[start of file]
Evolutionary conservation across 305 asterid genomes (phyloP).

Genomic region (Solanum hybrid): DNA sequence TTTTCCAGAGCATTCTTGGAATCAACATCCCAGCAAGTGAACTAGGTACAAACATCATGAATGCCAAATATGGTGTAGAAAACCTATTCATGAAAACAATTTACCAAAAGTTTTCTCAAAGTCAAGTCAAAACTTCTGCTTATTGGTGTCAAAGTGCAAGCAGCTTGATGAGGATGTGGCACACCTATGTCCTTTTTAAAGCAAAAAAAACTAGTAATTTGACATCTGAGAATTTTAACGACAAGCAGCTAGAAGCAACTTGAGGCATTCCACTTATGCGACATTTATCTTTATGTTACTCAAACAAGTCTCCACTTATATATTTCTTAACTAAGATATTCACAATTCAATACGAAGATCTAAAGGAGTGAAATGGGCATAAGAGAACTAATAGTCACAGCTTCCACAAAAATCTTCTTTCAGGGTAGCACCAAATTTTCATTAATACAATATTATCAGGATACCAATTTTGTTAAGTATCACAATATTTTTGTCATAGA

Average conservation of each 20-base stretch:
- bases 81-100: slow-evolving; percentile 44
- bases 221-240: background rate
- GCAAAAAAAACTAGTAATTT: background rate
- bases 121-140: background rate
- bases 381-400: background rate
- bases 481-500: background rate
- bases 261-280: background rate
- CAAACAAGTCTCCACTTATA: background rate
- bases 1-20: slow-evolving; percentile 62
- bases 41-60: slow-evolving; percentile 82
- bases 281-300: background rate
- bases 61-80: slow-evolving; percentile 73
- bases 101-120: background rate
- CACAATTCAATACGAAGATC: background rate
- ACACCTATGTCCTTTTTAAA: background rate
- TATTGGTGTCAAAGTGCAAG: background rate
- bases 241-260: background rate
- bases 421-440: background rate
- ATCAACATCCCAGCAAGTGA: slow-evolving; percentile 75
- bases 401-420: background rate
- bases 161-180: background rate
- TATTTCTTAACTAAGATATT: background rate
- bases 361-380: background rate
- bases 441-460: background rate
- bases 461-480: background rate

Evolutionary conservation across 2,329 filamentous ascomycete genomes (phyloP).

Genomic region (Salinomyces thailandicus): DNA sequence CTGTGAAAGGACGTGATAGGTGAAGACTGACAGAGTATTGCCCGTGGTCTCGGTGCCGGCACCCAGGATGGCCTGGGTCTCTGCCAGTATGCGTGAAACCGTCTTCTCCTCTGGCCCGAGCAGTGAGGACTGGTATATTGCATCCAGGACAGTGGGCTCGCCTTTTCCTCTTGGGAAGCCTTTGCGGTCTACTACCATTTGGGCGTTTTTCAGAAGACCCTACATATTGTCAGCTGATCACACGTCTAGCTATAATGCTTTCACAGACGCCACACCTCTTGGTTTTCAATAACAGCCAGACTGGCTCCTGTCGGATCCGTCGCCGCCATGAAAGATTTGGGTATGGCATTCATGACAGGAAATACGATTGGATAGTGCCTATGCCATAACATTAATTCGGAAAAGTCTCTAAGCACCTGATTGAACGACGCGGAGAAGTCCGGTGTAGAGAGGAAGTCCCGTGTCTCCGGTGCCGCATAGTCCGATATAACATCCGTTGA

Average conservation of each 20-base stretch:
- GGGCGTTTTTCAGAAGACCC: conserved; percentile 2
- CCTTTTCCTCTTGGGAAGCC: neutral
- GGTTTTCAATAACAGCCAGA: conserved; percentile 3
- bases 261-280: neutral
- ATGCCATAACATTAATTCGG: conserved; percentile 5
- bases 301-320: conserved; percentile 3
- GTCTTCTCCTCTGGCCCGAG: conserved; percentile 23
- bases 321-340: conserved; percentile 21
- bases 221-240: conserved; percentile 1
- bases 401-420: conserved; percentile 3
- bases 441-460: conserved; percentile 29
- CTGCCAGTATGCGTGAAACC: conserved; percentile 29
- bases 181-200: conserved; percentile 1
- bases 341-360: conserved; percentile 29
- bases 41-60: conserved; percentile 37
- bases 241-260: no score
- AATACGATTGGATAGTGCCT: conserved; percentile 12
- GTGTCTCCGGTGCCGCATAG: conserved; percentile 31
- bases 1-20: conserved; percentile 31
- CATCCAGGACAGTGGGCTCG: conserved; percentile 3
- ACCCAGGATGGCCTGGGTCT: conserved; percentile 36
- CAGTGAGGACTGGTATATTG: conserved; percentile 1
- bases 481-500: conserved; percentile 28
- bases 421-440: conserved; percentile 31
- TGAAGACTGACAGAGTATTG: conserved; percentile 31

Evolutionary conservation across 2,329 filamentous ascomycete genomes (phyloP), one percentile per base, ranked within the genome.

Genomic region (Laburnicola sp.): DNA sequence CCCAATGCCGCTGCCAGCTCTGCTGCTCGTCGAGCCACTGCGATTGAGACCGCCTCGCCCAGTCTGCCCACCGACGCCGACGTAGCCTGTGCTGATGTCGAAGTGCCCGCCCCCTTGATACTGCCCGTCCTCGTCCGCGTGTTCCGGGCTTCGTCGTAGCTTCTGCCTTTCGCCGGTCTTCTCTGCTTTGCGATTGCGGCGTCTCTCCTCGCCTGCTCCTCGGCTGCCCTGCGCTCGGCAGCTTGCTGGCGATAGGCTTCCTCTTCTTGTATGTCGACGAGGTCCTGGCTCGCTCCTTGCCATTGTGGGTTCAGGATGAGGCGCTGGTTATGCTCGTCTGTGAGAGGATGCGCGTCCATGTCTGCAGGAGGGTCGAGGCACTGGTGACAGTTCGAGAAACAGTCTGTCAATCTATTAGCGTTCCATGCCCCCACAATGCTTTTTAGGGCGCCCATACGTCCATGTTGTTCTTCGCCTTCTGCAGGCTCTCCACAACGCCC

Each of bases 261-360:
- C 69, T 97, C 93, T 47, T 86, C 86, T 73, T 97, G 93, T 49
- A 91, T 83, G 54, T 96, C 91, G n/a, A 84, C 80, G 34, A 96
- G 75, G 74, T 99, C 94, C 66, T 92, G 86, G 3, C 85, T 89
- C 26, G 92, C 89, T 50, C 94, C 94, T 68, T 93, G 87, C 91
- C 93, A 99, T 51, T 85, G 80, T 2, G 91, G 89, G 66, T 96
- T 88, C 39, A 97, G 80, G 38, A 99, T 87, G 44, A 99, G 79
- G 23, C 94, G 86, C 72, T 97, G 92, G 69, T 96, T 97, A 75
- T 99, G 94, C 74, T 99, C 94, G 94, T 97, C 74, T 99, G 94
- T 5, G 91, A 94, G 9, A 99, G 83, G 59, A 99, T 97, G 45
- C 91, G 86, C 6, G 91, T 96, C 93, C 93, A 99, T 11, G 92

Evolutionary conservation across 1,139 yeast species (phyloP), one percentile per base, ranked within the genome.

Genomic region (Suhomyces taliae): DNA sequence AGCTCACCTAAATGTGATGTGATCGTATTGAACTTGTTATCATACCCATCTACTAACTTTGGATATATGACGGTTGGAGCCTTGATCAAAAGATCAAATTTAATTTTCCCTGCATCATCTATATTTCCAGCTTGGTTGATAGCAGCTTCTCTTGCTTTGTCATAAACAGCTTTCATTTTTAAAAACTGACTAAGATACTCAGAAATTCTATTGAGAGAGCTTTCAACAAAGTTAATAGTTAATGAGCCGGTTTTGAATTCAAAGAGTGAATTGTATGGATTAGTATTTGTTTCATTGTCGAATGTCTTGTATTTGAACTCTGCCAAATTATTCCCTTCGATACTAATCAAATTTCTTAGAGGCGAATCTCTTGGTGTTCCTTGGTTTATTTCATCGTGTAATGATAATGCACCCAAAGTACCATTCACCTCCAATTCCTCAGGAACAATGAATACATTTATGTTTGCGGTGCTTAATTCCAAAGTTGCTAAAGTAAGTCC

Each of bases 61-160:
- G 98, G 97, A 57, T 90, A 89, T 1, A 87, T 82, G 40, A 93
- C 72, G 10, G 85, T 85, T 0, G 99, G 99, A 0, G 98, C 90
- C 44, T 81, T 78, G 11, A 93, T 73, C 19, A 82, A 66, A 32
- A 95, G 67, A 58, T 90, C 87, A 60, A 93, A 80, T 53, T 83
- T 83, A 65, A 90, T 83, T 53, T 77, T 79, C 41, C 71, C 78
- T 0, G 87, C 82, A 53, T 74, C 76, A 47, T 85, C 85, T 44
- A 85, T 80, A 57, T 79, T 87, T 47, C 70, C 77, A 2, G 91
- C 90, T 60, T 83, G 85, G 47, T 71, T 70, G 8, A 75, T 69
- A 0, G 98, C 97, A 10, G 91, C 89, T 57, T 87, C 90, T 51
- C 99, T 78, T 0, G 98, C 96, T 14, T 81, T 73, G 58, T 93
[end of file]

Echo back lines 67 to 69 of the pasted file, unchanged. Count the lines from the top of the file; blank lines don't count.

- T 99, G 94, C 74, T 99, C 94, G 94, T 97, C 74, T 99, G 94
- T 5, G 91, A 94, G 9, A 99, G 83, G 59, A 99, T 97, G 45
- C 91, G 86, C 6, G 91, T 96, C 93, C 93, A 99, T 11, G 92